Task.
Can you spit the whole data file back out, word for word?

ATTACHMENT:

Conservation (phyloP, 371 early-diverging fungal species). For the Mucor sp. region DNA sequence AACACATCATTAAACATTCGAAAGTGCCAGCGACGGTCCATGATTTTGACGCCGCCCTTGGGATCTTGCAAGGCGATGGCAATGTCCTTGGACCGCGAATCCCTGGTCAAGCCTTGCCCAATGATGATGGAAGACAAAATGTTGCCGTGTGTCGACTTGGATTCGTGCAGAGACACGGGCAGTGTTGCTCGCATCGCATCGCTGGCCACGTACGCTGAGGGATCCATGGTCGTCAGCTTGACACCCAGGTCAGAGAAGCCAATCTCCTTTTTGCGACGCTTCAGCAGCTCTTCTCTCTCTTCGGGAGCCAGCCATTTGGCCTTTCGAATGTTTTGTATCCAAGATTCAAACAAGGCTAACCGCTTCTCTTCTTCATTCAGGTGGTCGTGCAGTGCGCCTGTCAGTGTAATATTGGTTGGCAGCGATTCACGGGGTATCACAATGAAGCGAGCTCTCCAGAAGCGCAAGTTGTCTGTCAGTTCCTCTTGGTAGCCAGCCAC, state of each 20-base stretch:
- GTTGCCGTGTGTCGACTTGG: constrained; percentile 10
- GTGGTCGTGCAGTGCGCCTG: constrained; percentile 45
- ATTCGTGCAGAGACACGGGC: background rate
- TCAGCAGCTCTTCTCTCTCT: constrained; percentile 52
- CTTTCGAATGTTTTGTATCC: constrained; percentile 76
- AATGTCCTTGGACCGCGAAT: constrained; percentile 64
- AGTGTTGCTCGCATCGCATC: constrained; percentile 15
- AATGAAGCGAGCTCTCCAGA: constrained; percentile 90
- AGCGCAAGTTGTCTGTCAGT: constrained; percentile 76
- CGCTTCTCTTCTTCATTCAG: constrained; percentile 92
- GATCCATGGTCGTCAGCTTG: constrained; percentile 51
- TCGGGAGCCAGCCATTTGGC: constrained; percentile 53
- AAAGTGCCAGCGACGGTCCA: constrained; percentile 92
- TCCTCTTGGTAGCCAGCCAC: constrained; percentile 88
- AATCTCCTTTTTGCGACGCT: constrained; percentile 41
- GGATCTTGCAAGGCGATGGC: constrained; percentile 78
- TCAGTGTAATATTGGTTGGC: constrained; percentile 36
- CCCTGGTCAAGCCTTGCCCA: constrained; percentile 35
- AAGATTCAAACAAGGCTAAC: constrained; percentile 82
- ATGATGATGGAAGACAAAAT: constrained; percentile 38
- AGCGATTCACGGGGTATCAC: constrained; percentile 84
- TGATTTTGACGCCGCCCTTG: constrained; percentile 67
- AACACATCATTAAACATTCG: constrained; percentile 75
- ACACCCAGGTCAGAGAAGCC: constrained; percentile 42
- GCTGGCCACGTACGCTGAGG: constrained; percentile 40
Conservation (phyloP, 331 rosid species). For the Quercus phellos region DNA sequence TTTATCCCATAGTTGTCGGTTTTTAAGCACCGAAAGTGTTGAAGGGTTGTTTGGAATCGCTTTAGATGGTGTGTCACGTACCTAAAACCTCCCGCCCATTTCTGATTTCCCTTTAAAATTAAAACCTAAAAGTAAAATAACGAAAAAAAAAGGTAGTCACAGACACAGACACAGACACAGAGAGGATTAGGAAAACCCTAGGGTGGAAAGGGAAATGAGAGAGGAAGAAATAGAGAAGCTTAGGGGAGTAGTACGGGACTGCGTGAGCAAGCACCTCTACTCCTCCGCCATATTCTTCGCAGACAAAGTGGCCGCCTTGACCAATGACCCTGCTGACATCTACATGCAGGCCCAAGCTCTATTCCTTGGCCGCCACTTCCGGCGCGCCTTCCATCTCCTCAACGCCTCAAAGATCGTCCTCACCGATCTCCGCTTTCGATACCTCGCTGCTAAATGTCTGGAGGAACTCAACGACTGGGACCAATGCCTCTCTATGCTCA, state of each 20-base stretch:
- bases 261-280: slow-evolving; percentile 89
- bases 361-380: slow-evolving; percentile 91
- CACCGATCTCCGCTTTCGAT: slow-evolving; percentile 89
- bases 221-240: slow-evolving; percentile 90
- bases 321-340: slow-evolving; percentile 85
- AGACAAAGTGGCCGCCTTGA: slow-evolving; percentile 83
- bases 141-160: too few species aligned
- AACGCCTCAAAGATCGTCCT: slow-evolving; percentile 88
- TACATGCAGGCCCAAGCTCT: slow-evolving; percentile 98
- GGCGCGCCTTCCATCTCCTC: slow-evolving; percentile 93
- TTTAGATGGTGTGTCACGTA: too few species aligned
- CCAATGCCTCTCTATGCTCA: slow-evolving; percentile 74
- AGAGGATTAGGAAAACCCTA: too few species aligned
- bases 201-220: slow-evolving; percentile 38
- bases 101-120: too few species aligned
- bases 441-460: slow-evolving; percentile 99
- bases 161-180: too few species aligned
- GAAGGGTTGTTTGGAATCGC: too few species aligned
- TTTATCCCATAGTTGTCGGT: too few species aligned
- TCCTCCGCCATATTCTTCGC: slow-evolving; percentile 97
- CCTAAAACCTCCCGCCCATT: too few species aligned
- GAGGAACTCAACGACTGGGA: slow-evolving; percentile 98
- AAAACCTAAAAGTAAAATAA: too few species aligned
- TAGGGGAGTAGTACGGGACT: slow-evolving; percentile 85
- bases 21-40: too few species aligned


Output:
Conservation (phyloP, 371 early-diverging fungal species). For the Mucor sp. region DNA sequence AACACATCATTAAACATTCGAAAGTGCCAGCGACGGTCCATGATTTTGACGCCGCCCTTGGGATCTTGCAAGGCGATGGCAATGTCCTTGGACCGCGAATCCCTGGTCAAGCCTTGCCCAATGATGATGGAAGACAAAATGTTGCCGTGTGTCGACTTGGATTCGTGCAGAGACACGGGCAGTGTTGCTCGCATCGCATCGCTGGCCACGTACGCTGAGGGATCCATGGTCGTCAGCTTGACACCCAGGTCAGAGAAGCCAATCTCCTTTTTGCGACGCTTCAGCAGCTCTTCTCTCTCTTCGGGAGCCAGCCATTTGGCCTTTCGAATGTTTTGTATCCAAGATTCAAACAAGGCTAACCGCTTCTCTTCTTCATTCAGGTGGTCGTGCAGTGCGCCTGTCAGTGTAATATTGGTTGGCAGCGATTCACGGGGTATCACAATGAAGCGAGCTCTCCAGAAGCGCAAGTTGTCTGTCAGTTCCTCTTGGTAGCCAGCCAC, state of each 20-base stretch:
- GTTGCCGTGTGTCGACTTGG: constrained; percentile 10
- GTGGTCGTGCAGTGCGCCTG: constrained; percentile 45
- ATTCGTGCAGAGACACGGGC: background rate
- TCAGCAGCTCTTCTCTCTCT: constrained; percentile 52
- CTTTCGAATGTTTTGTATCC: constrained; percentile 76
- AATGTCCTTGGACCGCGAAT: constrained; percentile 64
- AGTGTTGCTCGCATCGCATC: constrained; percentile 15
- AATGAAGCGAGCTCTCCAGA: constrained; percentile 90
- AGCGCAAGTTGTCTGTCAGT: constrained; percentile 76
- CGCTTCTCTTCTTCATTCAG: constrained; percentile 92
- GATCCATGGTCGTCAGCTTG: constrained; percentile 51
- TCGGGAGCCAGCCATTTGGC: constrained; percentile 53
- AAAGTGCCAGCGACGGTCCA: constrained; percentile 92
- TCCTCTTGGTAGCCAGCCAC: constrained; percentile 88
- AATCTCCTTTTTGCGACGCT: constrained; percentile 41
- GGATCTTGCAAGGCGATGGC: constrained; percentile 78
- TCAGTGTAATATTGGTTGGC: constrained; percentile 36
- CCCTGGTCAAGCCTTGCCCA: constrained; percentile 35
- AAGATTCAAACAAGGCTAAC: constrained; percentile 82
- ATGATGATGGAAGACAAAAT: constrained; percentile 38
- AGCGATTCACGGGGTATCAC: constrained; percentile 84
- TGATTTTGACGCCGCCCTTG: constrained; percentile 67
- AACACATCATTAAACATTCG: constrained; percentile 75
- ACACCCAGGTCAGAGAAGCC: constrained; percentile 42
- GCTGGCCACGTACGCTGAGG: constrained; percentile 40
Conservation (phyloP, 331 rosid species). For the Quercus phellos region DNA sequence TTTATCCCATAGTTGTCGGTTTTTAAGCACCGAAAGTGTTGAAGGGTTGTTTGGAATCGCTTTAGATGGTGTGTCACGTACCTAAAACCTCCCGCCCATTTCTGATTTCCCTTTAAAATTAAAACCTAAAAGTAAAATAACGAAAAAAAAAGGTAGTCACAGACACAGACACAGACACAGAGAGGATTAGGAAAACCCTAGGGTGGAAAGGGAAATGAGAGAGGAAGAAATAGAGAAGCTTAGGGGAGTAGTACGGGACTGCGTGAGCAAGCACCTCTACTCCTCCGCCATATTCTTCGCAGACAAAGTGGCCGCCTTGACCAATGACCCTGCTGACATCTACATGCAGGCCCAAGCTCTATTCCTTGGCCGCCACTTCCGGCGCGCCTTCCATCTCCTCAACGCCTCAAAGATCGTCCTCACCGATCTCCGCTTTCGATACCTCGCTGCTAAATGTCTGGAGGAACTCAACGACTGGGACCAATGCCTCTCTATGCTCA, state of each 20-base stretch:
- bases 261-280: slow-evolving; percentile 89
- bases 361-380: slow-evolving; percentile 91
- CACCGATCTCCGCTTTCGAT: slow-evolving; percentile 89
- bases 221-240: slow-evolving; percentile 90
- bases 321-340: slow-evolving; percentile 85
- AGACAAAGTGGCCGCCTTGA: slow-evolving; percentile 83
- bases 141-160: too few species aligned
- AACGCCTCAAAGATCGTCCT: slow-evolving; percentile 88
- TACATGCAGGCCCAAGCTCT: slow-evolving; percentile 98
- GGCGCGCCTTCCATCTCCTC: slow-evolving; percentile 93
- TTTAGATGGTGTGTCACGTA: too few species aligned
- CCAATGCCTCTCTATGCTCA: slow-evolving; percentile 74
- AGAGGATTAGGAAAACCCTA: too few species aligned
- bases 201-220: slow-evolving; percentile 38
- bases 101-120: too few species aligned
- bases 441-460: slow-evolving; percentile 99
- bases 161-180: too few species aligned
- GAAGGGTTGTTTGGAATCGC: too few species aligned
- TTTATCCCATAGTTGTCGGT: too few species aligned
- TCCTCCGCCATATTCTTCGC: slow-evolving; percentile 97
- CCTAAAACCTCCCGCCCATT: too few species aligned
- GAGGAACTCAACGACTGGGA: slow-evolving; percentile 98
- AAAACCTAAAAGTAAAATAA: too few species aligned
- TAGGGGAGTAGTACGGGACT: slow-evolving; percentile 85
- bases 21-40: too few species aligned